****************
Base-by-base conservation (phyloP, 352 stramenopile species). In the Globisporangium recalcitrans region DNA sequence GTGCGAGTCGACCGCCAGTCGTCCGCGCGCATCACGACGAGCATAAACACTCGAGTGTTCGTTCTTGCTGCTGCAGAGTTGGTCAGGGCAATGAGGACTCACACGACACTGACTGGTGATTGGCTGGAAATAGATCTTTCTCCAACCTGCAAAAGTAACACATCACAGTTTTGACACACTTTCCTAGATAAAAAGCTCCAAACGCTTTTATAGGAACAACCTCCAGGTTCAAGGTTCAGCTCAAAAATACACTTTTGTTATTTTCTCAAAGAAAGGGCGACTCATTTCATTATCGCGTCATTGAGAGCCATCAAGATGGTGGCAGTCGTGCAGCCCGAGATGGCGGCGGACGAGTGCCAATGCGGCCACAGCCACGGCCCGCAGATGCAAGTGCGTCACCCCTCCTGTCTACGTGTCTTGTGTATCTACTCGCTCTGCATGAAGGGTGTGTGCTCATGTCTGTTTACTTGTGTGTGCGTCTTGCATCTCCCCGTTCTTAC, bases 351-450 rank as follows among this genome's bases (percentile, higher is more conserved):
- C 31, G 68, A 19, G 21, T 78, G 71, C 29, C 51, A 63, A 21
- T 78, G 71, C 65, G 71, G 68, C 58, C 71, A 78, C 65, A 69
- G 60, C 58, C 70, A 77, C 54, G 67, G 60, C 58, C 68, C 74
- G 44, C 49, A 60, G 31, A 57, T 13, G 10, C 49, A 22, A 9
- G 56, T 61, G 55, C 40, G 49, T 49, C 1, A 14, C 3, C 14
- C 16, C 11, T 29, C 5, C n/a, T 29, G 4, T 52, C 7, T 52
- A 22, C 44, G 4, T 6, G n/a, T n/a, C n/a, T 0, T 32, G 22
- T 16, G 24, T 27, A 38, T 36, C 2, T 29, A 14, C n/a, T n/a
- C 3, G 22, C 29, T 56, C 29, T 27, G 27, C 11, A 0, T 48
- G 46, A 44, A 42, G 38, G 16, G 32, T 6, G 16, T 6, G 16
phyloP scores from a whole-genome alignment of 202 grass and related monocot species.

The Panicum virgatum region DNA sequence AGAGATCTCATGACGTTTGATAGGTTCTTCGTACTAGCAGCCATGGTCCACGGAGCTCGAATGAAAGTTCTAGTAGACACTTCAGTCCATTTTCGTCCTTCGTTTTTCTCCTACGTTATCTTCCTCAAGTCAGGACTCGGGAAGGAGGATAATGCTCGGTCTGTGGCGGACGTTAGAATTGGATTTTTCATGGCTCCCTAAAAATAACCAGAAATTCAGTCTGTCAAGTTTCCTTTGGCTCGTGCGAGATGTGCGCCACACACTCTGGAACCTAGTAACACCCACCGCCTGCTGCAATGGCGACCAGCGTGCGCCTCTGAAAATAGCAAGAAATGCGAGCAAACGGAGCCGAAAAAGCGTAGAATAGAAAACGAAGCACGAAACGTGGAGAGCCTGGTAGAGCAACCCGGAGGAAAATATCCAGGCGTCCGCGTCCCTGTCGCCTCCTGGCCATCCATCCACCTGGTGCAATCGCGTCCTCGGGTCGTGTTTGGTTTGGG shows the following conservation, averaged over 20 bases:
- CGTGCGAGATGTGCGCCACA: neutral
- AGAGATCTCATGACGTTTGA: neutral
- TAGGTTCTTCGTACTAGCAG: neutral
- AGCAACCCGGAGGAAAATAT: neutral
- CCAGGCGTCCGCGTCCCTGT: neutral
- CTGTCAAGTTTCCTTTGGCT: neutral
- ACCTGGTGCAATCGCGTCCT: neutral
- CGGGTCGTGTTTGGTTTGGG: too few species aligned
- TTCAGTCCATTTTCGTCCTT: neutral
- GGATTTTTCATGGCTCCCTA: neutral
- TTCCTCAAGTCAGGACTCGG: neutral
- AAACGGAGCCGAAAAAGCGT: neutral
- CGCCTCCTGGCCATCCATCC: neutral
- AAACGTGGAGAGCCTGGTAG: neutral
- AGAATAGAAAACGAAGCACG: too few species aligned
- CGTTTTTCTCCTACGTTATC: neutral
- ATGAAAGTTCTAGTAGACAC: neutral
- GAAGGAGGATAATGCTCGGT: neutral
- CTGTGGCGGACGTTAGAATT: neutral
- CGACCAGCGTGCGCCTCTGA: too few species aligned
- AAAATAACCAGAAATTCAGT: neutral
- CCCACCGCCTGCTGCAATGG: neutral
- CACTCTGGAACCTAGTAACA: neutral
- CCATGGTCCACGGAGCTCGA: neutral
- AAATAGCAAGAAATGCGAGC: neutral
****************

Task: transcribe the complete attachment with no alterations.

Base-by-base conservation (phyloP, 352 stramenopile species). In the Globisporangium recalcitrans region DNA sequence GTGCGAGTCGACCGCCAGTCGTCCGCGCGCATCACGACGAGCATAAACACTCGAGTGTTCGTTCTTGCTGCTGCAGAGTTGGTCAGGGCAATGAGGACTCACACGACACTGACTGGTGATTGGCTGGAAATAGATCTTTCTCCAACCTGCAAAAGTAACACATCACAGTTTTGACACACTTTCCTAGATAAAAAGCTCCAAACGCTTTTATAGGAACAACCTCCAGGTTCAAGGTTCAGCTCAAAAATACACTTTTGTTATTTTCTCAAAGAAAGGGCGACTCATTTCATTATCGCGTCATTGAGAGCCATCAAGATGGTGGCAGTCGTGCAGCCCGAGATGGCGGCGGACGAGTGCCAATGCGGCCACAGCCACGGCCCGCAGATGCAAGTGCGTCACCCCTCCTGTCTACGTGTCTTGTGTATCTACTCGCTCTGCATGAAGGGTGTGTGCTCATGTCTGTTTACTTGTGTGTGCGTCTTGCATCTCCCCGTTCTTAC, bases 351-450 rank as follows among this genome's bases (percentile, higher is more conserved):
- C 31, G 68, A 19, G 21, T 78, G 71, C 29, C 51, A 63, A 21
- T 78, G 71, C 65, G 71, G 68, C 58, C 71, A 78, C 65, A 69
- G 60, C 58, C 70, A 77, C 54, G 67, G 60, C 58, C 68, C 74
- G 44, C 49, A 60, G 31, A 57, T 13, G 10, C 49, A 22, A 9
- G 56, T 61, G 55, C 40, G 49, T 49, C 1, A 14, C 3, C 14
- C 16, C 11, T 29, C 5, C n/a, T 29, G 4, T 52, C 7, T 52
- A 22, C 44, G 4, T 6, G n/a, T n/a, C n/a, T 0, T 32, G 22
- T 16, G 24, T 27, A 38, T 36, C 2, T 29, A 14, C n/a, T n/a
- C 3, G 22, C 29, T 56, C 29, T 27, G 27, C 11, A 0, T 48
- G 46, A 44, A 42, G 38, G 16, G 32, T 6, G 16, T 6, G 16
phyloP scores from a whole-genome alignment of 202 grass and related monocot species.

The Panicum virgatum region DNA sequence AGAGATCTCATGACGTTTGATAGGTTCTTCGTACTAGCAGCCATGGTCCACGGAGCTCGAATGAAAGTTCTAGTAGACACTTCAGTCCATTTTCGTCCTTCGTTTTTCTCCTACGTTATCTTCCTCAAGTCAGGACTCGGGAAGGAGGATAATGCTCGGTCTGTGGCGGACGTTAGAATTGGATTTTTCATGGCTCCCTAAAAATAACCAGAAATTCAGTCTGTCAAGTTTCCTTTGGCTCGTGCGAGATGTGCGCCACACACTCTGGAACCTAGTAACACCCACCGCCTGCTGCAATGGCGACCAGCGTGCGCCTCTGAAAATAGCAAGAAATGCGAGCAAACGGAGCCGAAAAAGCGTAGAATAGAAAACGAAGCACGAAACGTGGAGAGCCTGGTAGAGCAACCCGGAGGAAAATATCCAGGCGTCCGCGTCCCTGTCGCCTCCTGGCCATCCATCCACCTGGTGCAATCGCGTCCTCGGGTCGTGTTTGGTTTGGG shows the following conservation, averaged over 20 bases:
- CGTGCGAGATGTGCGCCACA: neutral
- AGAGATCTCATGACGTTTGA: neutral
- TAGGTTCTTCGTACTAGCAG: neutral
- AGCAACCCGGAGGAAAATAT: neutral
- CCAGGCGTCCGCGTCCCTGT: neutral
- CTGTCAAGTTTCCTTTGGCT: neutral
- ACCTGGTGCAATCGCGTCCT: neutral
- CGGGTCGTGTTTGGTTTGGG: too few species aligned
- TTCAGTCCATTTTCGTCCTT: neutral
- GGATTTTTCATGGCTCCCTA: neutral
- TTCCTCAAGTCAGGACTCGG: neutral
- AAACGGAGCCGAAAAAGCGT: neutral
- CGCCTCCTGGCCATCCATCC: neutral
- AAACGTGGAGAGCCTGGTAG: neutral
- AGAATAGAAAACGAAGCACG: too few species aligned
- CGTTTTTCTCCTACGTTATC: neutral
- ATGAAAGTTCTAGTAGACAC: neutral
- GAAGGAGGATAATGCTCGGT: neutral
- CTGTGGCGGACGTTAGAATT: neutral
- CGACCAGCGTGCGCCTCTGA: too few species aligned
- AAAATAACCAGAAATTCAGT: neutral
- CCCACCGCCTGCTGCAATGG: neutral
- CACTCTGGAACCTAGTAACA: neutral
- CCATGGTCCACGGAGCTCGA: neutral
- AAATAGCAAGAAATGCGAGC: neutral